42 Hours in Memphis
VOTE says the billboard just outside Nashville en route to a 42 hour stay in Memphis. We mailed our absentee ballots on the day we started trekking west. Now 936 miles from home, we are camping on the banks of the mighty Mississippi River at Tom Sawyer RV park in West Memphis, AR, where we can watch tugs push and pull barges all day long.
Leaving the cedar forest east of Knoxville, we joined I-40 which crosses the entire state of Tennessee. For your directional information, three interstates join the east and west coasts. I-10 runs along the southern border, good for folks who want to avoid elevation changes and cold weather as much as possible. I-80 runs across the north so if you need to stop in Chicago for anything, that’s your road. I-40 is kind of like the belt in the middle of the country. Apparently, it is the favored long haul trucker route.
Since we and Betty do not quite travel at the legal speed limit of 70 mph whereas most powerful diesel trucks do, hundreds of trucks whoosh by us. Their size and speed naturally push us away, so Eric has to work to hold the line while Sheri holds her breath hoping we don’t collide. It’s possible we could travel faster. But, having spent a couple of thousand miles with Betty, 60 mph feels about right. At 60 mph, the transmission can stay in its highest gear along shallow grades with the RPM around 2500. We can chat or listen to the radio with the sound of the Ford V10 motor not a terrible imposition. Faster than that, and the transmission has a propensity to downshift abruptly on slight grades with the RPM jumping to 3500. The engine roars drowning out conversation. The behavior is typical for a gas-powered motorhome which is why some prefer the more complex and expensive diesel pusher motorhomes. Not us. We like to hear what the motor is up to and relive the days of the double nickel speed limit. It’s fun AND nostalgic.
Memphis anchors the western most point of Tennessee and sits on the banks of the mighty Mississippi river. Directly across the river is West Memphis, Arkansas, connected by the Hernando De Soto bridge and our destination. The campground is also right on the banks of the river, but on the Arkansas side and about five mile south of downtown Memphis. Connecting Tom Sawyer campground to Memphis is a fabulous multi-use trail called The Big River Trail. This is important, because there is basically nothing in West Memphis. When we rode for five miles to find a terrible grocery store, a young man came out to ask questions about the Como bikes. When told we had just come from Memphis, he was awestruck. “I heard it is great over there.”
As soon as we arrived at Tom Sawyer, we took off on bikes as it was sunny and 80 with rain predicted for Wednesday. The campground is surrounded by industrial Memphis with factories, trucking, rail and highways but feels like a private enclave of riverfront living.
It’s 10 miles from home to downtown. We don’t know what’s going on here, but it’s supercool to be riding the crest of a gravel levee with factories on one side and horses on the other.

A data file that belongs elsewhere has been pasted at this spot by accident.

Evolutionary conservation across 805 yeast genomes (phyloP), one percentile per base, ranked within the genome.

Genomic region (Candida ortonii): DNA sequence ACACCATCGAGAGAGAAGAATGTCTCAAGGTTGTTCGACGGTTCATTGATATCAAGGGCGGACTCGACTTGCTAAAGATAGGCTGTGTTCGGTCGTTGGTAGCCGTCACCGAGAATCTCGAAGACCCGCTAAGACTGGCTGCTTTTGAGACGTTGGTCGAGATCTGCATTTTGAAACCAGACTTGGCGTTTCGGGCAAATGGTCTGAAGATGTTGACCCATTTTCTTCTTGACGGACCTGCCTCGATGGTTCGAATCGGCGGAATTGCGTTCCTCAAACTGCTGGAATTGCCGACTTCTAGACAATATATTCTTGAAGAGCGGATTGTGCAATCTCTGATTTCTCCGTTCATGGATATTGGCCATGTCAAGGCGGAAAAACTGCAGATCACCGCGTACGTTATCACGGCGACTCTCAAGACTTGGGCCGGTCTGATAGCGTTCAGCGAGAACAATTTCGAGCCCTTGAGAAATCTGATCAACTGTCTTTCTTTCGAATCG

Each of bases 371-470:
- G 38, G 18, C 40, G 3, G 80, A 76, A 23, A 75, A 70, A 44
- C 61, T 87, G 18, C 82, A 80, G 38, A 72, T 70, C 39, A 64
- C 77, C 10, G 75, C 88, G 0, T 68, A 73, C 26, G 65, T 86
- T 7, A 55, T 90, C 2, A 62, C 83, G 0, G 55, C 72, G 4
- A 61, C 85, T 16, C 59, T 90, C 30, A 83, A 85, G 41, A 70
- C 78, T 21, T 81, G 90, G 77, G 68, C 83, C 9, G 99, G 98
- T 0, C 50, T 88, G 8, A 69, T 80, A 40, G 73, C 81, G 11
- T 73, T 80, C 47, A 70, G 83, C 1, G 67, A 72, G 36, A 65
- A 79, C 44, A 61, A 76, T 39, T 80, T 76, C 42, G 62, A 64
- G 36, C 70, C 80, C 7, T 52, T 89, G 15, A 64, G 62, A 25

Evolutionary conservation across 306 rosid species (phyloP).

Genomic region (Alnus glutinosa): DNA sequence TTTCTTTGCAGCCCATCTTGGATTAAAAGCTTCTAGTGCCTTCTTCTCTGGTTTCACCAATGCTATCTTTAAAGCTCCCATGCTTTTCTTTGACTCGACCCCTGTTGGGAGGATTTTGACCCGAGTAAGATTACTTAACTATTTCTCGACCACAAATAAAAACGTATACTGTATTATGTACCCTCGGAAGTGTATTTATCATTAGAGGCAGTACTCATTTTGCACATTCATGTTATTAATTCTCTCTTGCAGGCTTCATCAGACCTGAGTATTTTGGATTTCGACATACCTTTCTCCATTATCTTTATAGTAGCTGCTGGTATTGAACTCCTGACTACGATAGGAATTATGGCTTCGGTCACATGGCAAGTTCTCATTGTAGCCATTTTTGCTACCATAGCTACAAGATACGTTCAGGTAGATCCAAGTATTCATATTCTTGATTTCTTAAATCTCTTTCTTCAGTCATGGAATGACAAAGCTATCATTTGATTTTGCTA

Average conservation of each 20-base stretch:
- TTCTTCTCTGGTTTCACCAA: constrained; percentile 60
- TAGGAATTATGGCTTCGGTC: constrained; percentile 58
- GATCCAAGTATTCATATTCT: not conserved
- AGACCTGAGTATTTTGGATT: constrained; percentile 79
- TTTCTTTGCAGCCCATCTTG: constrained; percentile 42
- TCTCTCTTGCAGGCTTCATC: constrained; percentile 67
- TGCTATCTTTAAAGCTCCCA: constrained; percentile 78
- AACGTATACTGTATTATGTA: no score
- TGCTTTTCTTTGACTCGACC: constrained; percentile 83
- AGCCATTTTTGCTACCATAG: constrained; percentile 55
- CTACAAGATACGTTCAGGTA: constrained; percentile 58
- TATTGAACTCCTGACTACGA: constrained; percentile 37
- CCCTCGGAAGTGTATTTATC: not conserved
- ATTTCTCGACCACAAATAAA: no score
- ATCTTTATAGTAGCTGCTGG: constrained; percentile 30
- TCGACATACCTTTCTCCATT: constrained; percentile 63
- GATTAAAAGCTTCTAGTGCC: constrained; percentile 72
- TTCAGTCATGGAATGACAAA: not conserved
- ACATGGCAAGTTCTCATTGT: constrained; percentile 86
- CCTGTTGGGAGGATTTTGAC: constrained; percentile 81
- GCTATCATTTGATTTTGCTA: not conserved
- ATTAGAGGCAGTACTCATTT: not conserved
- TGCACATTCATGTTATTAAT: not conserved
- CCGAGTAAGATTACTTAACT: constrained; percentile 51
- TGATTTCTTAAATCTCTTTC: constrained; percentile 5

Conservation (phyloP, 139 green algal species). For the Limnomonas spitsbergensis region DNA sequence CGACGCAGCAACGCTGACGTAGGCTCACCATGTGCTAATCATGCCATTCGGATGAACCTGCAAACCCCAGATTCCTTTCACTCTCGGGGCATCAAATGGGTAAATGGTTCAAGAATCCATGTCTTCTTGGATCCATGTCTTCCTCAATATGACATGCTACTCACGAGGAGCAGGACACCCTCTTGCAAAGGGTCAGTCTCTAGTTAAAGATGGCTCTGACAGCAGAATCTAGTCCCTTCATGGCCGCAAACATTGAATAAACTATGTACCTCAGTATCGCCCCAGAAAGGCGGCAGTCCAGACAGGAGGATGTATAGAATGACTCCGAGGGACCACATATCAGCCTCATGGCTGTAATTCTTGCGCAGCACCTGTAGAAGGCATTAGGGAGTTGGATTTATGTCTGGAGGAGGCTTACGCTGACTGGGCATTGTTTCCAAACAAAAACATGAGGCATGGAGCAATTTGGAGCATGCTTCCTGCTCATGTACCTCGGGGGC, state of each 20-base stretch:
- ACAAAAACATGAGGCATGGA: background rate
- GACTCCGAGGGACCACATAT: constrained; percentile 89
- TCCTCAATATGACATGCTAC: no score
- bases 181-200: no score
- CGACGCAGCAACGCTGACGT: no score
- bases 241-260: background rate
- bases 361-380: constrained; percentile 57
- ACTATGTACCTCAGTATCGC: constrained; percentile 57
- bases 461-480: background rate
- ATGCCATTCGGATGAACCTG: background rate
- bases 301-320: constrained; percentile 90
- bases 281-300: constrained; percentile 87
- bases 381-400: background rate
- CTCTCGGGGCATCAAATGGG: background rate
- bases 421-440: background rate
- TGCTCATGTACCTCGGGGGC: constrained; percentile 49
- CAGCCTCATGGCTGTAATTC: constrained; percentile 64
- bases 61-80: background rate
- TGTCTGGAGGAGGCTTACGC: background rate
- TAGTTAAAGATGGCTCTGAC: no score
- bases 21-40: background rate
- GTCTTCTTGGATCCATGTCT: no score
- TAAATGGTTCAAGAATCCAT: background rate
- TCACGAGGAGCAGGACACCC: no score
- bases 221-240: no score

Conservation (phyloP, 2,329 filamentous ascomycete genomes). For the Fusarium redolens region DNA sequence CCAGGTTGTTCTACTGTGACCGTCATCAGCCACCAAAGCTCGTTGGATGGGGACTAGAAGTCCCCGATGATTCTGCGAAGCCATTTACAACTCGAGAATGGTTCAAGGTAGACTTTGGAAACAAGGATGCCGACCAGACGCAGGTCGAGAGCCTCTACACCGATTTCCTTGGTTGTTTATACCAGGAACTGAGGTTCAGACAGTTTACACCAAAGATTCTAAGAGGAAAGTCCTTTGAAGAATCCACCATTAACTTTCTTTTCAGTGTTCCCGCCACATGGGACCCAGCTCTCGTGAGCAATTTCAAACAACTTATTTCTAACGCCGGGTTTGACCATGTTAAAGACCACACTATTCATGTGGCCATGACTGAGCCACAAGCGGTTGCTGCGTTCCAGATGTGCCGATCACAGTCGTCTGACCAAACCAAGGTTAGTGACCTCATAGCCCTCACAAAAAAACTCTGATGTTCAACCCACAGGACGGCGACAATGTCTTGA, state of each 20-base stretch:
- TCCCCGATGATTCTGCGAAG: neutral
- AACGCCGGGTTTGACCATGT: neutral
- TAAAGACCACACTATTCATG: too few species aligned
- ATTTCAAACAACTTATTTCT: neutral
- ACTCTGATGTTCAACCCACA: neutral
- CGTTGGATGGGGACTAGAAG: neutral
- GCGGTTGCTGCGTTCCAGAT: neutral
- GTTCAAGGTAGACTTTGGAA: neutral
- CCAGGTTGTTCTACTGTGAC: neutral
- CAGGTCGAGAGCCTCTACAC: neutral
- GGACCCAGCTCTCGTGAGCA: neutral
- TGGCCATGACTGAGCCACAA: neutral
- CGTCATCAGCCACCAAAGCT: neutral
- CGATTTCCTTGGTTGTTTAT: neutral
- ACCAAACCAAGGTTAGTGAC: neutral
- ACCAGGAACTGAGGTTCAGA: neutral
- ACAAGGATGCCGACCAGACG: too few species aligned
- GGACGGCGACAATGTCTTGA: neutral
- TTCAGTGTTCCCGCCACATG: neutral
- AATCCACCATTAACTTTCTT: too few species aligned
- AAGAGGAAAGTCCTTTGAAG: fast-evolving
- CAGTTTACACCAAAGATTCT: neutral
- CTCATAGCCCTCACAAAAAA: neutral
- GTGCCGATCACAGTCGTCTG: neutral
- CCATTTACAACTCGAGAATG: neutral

The trail winds around and under highways
Around cotton fields
Culminating in fabulous fashion at the enormous road/rail/trail bridge structure. It is called the Big River Crossing and it is exclusive to joggers, bikers, walkers, and scooter-ers.
A mile long, we had an incredible view of Memphis and the big river mid-span.
Once in Memphis we took the bike tour of the sites including a run down Beall Street which is three blocks of music and drinking spots. No longer tempted by the fire water, we pedaled directly up Main street in the heart of town. It is possible that Tuesday afternoon is an especially slow day. It is possible that we had arrived a few days after a zombie apocalypse. In any case, if we saw three dozen people along the ride, that would surprise us. Memphis felt like Disney land, one hour before the gates opened. There were lots of business, restarants, a cool old fashioned trolley, a sports stadium, but very few humans.
When we stopped at the tourist center for a bike map on our way into town, the guide insisted there were three must-sees: Graceland, the Peabody Ducks and The Great Pyramid.
Straight out of Las Vegas, a 28 story pyramid houses the largest and most interesting Bass Pro Shop ever. Now, your everyday, run of the mill, Bass Pro Shop is a cool store. The Pyramid Bass Pro Shop is on a whole new level. Inside the pyramid is a cypress forest-catfish lake-cypress lodge-Bass Pro Shop world. Giant trees stretch upwards and disappear into the air while boats float on the lake ready to launch for fish that are everywhere. We took the elevator, which is the largest free-standing elevator in the world (whatever that is) to the top of the pyramid where an observation deck and restarant reside.
It was the perfect vantage point to see the entire cityscape below us.
The views were so incredible that we decided to hang out until sunset, eating at the bar and taking in Memphis from this high perch. It didn’t hurt that the cost of the elevator ride is credited to your meal!
After watching the sunset, we returned to our bikes as darkness settled on the city. We had come prepared for night riding – something that we love to do. The air was chilly but not cold, so we bundled up and flipped all the lights on. We headed south through the Beale Street Landing, a community park built on the banks of the river with river boats, playgrounds, sports courts and of course walking and biking paths. Eventually we joined the Big River crossing for some memorable views of Memphis at night and the LED light show on the big I-40 bridge.
Using all the lumens we could generate, we cut through the pitch darkness, back along the top of the levee, into Tom Sawyer’s retreat to close out a 30 mile ride and prepare for a morning return to visit The National Civil Rights Museum.